The last song of the “classic” Steely Dan period ends Gaucho on a solemn note. “Third World Man” is a lounge ballad at heart that’s made more substantial than what that characterization might suggest by sophisticated arrangements and lyrics — most likely about war veterans dealing with post traumatic stress disorder — that are too direct and serious to ever be called sappy. With verses speaking of fireworks causing the neighbors coming out screaming, this ain’t no mauldin love song. And with this track plodding along at their slowest ever tempo, “Third World Man” doesn’t groove like the rest of the record, making it sort of an anomoly. This song wasn’t even intended to see the light of day; it was a last minute replacement for the the ill-fated “The Second Arrangement” on the album.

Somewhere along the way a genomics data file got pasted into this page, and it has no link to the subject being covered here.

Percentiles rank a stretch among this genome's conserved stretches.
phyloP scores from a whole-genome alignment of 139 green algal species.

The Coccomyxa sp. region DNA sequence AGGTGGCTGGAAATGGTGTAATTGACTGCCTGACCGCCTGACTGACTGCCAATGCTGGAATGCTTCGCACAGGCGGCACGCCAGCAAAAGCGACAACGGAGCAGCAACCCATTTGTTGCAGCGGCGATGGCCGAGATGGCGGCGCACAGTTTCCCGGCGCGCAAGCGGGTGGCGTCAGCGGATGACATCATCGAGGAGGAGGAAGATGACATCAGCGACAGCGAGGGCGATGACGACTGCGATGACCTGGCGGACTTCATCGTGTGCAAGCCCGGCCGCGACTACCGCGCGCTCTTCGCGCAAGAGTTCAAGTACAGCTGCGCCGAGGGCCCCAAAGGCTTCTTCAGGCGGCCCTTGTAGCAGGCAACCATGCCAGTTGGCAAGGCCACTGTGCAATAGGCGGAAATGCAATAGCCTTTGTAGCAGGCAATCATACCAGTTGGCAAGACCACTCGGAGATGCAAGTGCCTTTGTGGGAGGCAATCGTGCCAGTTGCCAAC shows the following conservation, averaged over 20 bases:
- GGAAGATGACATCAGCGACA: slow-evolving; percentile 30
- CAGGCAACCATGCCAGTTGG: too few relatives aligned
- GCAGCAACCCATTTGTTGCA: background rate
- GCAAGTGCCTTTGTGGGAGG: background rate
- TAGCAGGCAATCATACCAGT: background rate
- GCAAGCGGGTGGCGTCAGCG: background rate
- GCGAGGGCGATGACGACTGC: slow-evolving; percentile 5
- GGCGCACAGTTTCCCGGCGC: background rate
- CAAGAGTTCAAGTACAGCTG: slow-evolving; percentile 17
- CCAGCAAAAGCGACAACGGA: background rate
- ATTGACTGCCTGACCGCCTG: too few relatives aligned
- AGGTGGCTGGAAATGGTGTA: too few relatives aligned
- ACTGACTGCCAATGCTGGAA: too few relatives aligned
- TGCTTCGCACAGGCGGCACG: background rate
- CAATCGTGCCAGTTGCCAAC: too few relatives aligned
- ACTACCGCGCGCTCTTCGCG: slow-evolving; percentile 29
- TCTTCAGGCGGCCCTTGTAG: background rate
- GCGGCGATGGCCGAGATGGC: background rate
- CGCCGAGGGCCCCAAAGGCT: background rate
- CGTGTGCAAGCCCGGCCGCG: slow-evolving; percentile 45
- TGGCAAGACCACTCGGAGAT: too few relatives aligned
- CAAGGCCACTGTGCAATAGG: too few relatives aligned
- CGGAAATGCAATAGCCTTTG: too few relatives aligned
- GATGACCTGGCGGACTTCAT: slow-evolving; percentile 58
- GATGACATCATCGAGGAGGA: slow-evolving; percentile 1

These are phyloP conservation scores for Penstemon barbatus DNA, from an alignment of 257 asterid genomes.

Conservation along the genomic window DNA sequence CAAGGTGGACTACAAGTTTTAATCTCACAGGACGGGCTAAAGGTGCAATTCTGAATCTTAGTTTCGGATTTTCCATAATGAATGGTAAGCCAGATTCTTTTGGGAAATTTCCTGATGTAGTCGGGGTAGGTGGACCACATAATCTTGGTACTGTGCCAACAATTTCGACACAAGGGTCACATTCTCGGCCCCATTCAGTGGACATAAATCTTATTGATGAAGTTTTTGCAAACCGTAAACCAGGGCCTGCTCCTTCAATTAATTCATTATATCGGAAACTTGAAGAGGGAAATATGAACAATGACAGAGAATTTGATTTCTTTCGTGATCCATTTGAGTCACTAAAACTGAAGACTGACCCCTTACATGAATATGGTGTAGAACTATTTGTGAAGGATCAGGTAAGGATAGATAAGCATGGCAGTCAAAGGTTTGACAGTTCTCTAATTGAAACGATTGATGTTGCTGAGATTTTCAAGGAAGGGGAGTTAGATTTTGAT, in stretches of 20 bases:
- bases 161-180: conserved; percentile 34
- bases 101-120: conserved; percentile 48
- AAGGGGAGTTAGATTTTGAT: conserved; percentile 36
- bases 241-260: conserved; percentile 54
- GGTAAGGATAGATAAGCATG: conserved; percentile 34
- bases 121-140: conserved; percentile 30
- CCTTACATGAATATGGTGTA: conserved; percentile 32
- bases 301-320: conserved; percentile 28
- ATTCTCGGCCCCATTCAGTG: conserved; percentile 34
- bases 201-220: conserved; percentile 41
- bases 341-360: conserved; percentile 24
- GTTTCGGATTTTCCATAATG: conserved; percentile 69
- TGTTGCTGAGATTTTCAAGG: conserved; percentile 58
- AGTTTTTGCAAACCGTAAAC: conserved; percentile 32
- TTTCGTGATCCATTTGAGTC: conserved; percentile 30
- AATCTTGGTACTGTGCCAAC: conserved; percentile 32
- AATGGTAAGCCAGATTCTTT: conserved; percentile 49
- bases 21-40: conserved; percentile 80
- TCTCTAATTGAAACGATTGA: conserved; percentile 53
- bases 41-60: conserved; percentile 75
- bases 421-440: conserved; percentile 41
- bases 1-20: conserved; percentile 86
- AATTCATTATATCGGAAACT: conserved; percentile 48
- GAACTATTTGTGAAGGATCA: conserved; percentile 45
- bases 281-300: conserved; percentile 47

Becker and Fagen nooodled around on this song for some time, originally calling it “Were You Blind That Day.” The lyrics were revamped and the song was re-christened “Third World Man,” but much of the instrumentation of the “Were You Blind That Day” demo was retained, including, thankfully, Larry Carlton’s tasty and discriminating lead guitar work. In contrast to the times he’s gone in and ripped the roof off of a song with searing solos, Carlton takes on a different tact for “Man,” elongating his notes more and often doubling them to embellish the pain being portrayed in the words.
That, plus the poignant lyrics and some really lavish harmonies, makes “Third World Man” the sleeper track on Gaucho, an album with a pair of great bookends. Along with the YouTube for “Third World Man,” I’ve included the “Were You Blind That Day” demo, for comparison:
“Third World Man”
“Were You Blind That Day”
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